Following a rebellion by its people, North America as we know it is forever-changed. The continent that has risen out of the ruins is now called Panem, which consists of 12 (previously 13) districts and is ruled by the super-wealthy and ultra-powerful Capitol, where people dress like it’s the 1980s but live like it’s the 2100’s.
Every year, as a reminder of the rebellion and the lone district that was destroyed — and not to mention a punishment by the Capitol — one teenage boy and one teenage girl (the “tributes”) are each selected in a lottery (the “reaping”) to compete in The Hunger Games, a televised, 24-person Battle Royale-esque fight-to-the-death in which only one person can win.
The Hunger Games stars up-and-coming actress (and Oscar nominee) Jennifer Lawrence as its heroine, Katniss Everdeen, who resides in the mining community of District 12. Also residing in District 12 are Katniss’ family, her friend Gale (Liam Hemsworth), and bread-boy Peeta Mallark (Josh Hutcherson).
When, on Reaping Day, Katniss’ younger sister Primrose is selected as the female tribute for District 12, Katniss volunteers to take her place and participate in the Hunger Games. Peeta is chosen as District 12’s male tribute.
The two are shipped off to the Capitol, where they meet Haymitch (Woody Harrelson), their mentor and a former Hunger Games winner from District 12; Effie Trinket (Elizabeth Banks), their Capitol-escort; and Cinna (Lenny Kravitz), their stylist. Once at the Capitol, they prepare for the games by learning survival skills and attempt to win sponsors to give themselves a better chance at winning the Games by showing off their skills.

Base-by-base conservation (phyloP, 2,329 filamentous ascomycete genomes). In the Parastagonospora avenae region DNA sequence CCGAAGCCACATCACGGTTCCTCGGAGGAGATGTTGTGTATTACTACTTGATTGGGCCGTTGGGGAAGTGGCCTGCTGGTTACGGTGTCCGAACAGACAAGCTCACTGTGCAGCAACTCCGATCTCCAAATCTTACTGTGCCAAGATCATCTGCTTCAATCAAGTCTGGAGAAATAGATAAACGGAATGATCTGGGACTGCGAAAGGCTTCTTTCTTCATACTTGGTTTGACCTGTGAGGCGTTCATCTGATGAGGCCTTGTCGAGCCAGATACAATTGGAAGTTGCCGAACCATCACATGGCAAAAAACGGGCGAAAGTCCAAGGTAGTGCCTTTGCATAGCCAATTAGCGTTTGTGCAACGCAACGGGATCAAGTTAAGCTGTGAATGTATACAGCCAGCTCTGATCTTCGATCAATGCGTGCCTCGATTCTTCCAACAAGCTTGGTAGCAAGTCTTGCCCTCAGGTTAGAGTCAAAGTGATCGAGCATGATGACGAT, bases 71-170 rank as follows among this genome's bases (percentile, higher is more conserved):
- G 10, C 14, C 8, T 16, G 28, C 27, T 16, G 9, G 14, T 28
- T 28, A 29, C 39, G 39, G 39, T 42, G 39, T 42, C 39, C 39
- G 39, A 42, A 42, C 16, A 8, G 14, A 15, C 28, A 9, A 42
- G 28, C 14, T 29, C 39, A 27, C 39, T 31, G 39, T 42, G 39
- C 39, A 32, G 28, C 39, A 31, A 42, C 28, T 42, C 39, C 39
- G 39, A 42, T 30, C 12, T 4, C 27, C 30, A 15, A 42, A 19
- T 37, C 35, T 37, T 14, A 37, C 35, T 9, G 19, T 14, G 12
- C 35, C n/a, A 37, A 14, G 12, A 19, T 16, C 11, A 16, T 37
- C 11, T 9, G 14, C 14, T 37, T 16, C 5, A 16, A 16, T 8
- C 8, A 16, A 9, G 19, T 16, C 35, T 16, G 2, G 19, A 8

And then, the Games begin, and it’s winner-take-all, kill or be killed, all taking place on a reality TV show that the entirety of Panem watches unfold each day. As a tribute in the Hunger Games, you either win, or you die. If you’ve read the book or have already seen the movie, then you know how the Games unfold, and if not, well, I’ll leave it up to someone else to spoil for you.
With the basic storyline out of the way, first things first: the positives.
The acting is astounding, all around. Jennifer Lawrence absolutely knocks it out of the park as Katniss Everdeen. From the first frame until the end of the film, I was convinced that this girl was Katniss. She is unassuming but an excellent shot, quiet but seemingly arrogant, caring but not wanting to care.
Josh Hutcherson is well-cast as Peeta, and he plays “the boy with the bread” convincingly. And the supporting cast, with Banks as Effie, Harrelson as Haymitch, Kravitz as Cinna, Donald Sutherland as President Snow, Stanley Tucci as Caesar Flickman, and Wes Bentley as Seneca Crane, is just icing on the cake. Each actor knows their role and executes it to the best of their ability, which is refreshing to see in a young-adult novel adaptation.
As an adaptation, The Hunger Games is as faithful as faithful can be. The story is slightly streamlined but keeps all the major plot points intact, and the dialogue rolls off the actors’ tongues. I was equally impressed by the look of the Capitol and the Games arena, as they very much matched the images that I had in my head while reading the book. And the Cornucopia (in the middle of the arena where strategic items are placed) is expertly designed and very futuristic-looking without feeling over-the-top. If this film is not nominated at the Oscars for Costume Design and Art Direction, I would be greatly surprised.
However, it seems that a Visual Effects Oscar nomination would be a bit of a stretch. While the special effects were in no way bad, there were some things that just didn’t work for me.